“I started to have the understanding that you really have to be outside to effect change, and you have to put that pressure on a system where it hurts,” he said. 

It takes a mindset like that to decide to run for the U.S. Senate as a Green Party candidate. 

The N.C. Green Party had a massive uphill challenge ahead of them just to get on the ballot in 2022. Tony Ndege, the party’s co-chair, said they needed a candidate who could energize people — 13,865 people, to be exact — the amount of petition signatures required to make the Greens an official party in the state. 

“I was hoping that with his background, he would be able to bring in another layer of recognition, but also excitement about getting on the ballot,” Ndege said. 

It worked, though not without a series of well-funded legal challenges from the state and national Democratic party. 

Hoh is aware the race is more than a long shot. 

“If someone like Matt really wanted to increase his political ambitions, there were better ways to do it than this,” Rose Roby, Hoh’s campaign manager said.

It’s not really about winning, though. For Hoh, this may be the first time he’s ever been able to act fully in accordance with what he believes, the first time he can make the things he cares about front and center without equivocation.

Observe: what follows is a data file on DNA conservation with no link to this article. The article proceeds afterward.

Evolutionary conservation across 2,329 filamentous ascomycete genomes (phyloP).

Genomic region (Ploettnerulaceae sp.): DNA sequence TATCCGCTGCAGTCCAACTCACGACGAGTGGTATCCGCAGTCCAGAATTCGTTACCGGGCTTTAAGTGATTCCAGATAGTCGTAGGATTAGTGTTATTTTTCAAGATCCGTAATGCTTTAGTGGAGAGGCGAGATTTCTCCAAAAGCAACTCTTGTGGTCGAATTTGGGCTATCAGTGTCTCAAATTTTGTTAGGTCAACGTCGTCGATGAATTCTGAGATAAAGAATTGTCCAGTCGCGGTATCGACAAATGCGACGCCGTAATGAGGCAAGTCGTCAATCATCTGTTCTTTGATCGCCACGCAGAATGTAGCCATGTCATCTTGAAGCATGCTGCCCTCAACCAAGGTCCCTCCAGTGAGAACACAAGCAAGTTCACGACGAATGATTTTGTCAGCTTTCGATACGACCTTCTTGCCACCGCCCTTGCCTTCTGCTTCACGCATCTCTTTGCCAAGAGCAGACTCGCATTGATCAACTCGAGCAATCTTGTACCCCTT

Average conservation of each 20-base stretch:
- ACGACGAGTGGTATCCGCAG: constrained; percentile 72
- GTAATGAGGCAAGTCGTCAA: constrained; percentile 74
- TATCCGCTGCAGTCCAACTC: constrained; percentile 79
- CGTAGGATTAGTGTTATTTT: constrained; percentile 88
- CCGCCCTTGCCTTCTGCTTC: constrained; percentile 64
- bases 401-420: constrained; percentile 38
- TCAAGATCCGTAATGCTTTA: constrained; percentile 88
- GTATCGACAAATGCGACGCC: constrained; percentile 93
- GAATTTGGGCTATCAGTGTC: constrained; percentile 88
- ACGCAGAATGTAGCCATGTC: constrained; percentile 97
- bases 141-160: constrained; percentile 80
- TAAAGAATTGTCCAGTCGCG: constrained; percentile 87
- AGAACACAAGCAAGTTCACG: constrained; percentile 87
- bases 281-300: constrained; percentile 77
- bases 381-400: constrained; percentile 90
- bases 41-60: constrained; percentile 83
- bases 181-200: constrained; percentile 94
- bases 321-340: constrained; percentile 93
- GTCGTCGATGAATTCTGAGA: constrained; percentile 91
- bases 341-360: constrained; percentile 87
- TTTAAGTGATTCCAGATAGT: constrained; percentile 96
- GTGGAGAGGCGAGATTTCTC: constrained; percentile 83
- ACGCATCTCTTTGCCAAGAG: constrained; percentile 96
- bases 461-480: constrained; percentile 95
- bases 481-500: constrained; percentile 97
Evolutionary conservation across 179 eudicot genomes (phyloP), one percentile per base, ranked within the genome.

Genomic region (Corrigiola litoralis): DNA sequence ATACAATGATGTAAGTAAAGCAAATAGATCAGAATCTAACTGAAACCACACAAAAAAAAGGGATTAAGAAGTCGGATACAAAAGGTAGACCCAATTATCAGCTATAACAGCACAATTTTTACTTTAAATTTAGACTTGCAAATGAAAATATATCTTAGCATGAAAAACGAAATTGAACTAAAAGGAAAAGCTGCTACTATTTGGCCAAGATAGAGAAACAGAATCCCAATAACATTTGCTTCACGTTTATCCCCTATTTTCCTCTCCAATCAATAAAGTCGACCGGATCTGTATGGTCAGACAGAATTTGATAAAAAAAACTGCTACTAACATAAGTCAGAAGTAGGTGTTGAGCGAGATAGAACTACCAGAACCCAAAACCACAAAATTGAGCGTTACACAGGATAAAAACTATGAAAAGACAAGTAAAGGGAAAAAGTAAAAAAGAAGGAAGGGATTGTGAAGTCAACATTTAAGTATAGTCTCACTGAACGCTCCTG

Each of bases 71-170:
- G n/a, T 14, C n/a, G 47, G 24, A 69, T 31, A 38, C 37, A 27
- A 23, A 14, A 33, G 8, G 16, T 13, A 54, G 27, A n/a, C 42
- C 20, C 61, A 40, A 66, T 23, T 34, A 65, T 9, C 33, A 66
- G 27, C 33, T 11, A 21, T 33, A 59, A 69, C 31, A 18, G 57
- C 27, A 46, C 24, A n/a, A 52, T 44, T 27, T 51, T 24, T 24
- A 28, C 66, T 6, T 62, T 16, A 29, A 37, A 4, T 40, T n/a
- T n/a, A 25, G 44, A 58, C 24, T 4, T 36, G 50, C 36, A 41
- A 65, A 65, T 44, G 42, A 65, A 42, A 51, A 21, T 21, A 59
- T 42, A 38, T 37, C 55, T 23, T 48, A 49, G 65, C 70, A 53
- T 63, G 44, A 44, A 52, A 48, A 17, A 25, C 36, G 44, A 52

“I’ve disavowed my principles, my values, I’ve allowed my agency to be used for others’ purposes  — even when I didn’t fully agree with it,” he said. “I think that’s brought me here.”

Edited by Emily Gajda and Annie Gibson

‘Rooted in truth’: UNC’s Modshakes offer a different theater experience

By Matthew Ng

Trigger Warning: mention of suicide and childhood abuse

“Everyone, please rise for our national anthem,” echoes throughout the Hanes Art Center auditorium at UNC-Chapel Hill.

As an audience begrudgingly stands at attention, Nicki Minaj’s “Super Bass” suddenly blares from the overhead speakers. A roar of laughter washes over the crowd, which begins to sing with the same conviction that a baseball game might have for “The Star-Spangled Banner.”